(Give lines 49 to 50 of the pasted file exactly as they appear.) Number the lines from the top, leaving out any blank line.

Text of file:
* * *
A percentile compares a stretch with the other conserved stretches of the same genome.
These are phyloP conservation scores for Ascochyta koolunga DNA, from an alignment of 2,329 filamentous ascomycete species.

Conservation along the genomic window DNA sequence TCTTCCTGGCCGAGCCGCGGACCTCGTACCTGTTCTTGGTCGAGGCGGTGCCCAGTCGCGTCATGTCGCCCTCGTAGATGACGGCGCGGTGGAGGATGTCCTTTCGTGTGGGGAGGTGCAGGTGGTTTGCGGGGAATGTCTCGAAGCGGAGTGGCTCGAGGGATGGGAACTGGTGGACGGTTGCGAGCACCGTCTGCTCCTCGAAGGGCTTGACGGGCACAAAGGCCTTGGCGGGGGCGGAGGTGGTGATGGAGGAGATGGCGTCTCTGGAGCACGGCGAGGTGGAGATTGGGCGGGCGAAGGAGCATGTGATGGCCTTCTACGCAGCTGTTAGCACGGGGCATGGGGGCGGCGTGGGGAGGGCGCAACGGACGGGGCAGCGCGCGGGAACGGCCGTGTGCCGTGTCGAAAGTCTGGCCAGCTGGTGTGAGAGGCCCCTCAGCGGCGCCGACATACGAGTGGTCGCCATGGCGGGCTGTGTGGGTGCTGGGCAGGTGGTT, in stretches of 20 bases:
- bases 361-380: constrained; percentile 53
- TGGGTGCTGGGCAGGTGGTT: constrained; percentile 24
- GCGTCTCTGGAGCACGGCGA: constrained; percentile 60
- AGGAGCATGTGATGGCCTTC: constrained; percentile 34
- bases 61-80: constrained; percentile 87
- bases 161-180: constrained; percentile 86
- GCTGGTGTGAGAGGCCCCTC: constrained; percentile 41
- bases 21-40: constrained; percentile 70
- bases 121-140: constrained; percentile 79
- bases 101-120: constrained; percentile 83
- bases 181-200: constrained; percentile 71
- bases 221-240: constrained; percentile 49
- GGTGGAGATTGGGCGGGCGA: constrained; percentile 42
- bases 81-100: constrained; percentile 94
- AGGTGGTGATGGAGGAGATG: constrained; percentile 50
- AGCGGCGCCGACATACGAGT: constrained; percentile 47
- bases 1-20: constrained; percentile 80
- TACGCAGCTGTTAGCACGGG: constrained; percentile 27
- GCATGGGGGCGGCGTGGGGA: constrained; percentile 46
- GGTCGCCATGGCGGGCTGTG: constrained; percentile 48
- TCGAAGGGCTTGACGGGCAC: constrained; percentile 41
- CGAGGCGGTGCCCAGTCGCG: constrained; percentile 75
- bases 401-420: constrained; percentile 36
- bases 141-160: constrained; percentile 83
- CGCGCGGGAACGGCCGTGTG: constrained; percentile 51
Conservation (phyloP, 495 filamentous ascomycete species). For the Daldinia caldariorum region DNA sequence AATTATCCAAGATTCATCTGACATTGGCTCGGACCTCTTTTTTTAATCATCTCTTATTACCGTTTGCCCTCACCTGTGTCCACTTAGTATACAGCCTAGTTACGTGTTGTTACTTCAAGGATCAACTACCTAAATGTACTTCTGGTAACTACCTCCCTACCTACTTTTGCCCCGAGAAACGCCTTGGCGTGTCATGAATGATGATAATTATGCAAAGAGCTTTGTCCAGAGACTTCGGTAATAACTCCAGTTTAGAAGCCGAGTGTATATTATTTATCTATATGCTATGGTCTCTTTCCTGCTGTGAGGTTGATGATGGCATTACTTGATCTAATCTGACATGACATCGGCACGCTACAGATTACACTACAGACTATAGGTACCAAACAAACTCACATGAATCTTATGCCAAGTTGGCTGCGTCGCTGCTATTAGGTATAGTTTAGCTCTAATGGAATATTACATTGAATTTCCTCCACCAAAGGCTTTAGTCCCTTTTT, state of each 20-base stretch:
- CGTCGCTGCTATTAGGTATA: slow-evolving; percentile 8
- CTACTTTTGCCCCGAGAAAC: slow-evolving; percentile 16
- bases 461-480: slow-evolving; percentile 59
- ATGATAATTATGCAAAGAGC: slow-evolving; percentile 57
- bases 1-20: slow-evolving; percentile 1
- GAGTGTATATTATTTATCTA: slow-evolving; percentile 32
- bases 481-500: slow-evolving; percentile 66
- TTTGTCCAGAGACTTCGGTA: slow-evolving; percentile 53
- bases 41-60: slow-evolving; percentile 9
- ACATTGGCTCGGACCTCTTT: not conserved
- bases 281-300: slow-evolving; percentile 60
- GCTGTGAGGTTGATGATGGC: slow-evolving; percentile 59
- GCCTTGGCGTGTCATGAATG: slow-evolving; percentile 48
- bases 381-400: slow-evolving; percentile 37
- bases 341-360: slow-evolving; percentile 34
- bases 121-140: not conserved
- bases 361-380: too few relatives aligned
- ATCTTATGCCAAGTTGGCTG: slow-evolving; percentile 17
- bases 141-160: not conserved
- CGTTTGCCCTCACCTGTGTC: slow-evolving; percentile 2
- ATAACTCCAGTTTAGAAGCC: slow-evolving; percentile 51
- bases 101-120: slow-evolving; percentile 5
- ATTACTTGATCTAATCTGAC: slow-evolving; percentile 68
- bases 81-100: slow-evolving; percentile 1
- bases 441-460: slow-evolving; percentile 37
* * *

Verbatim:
- CGTTTGCCCTCACCTGTGTC: slow-evolving; percentile 2
- ATAACTCCAGTTTAGAAGCC: slow-evolving; percentile 51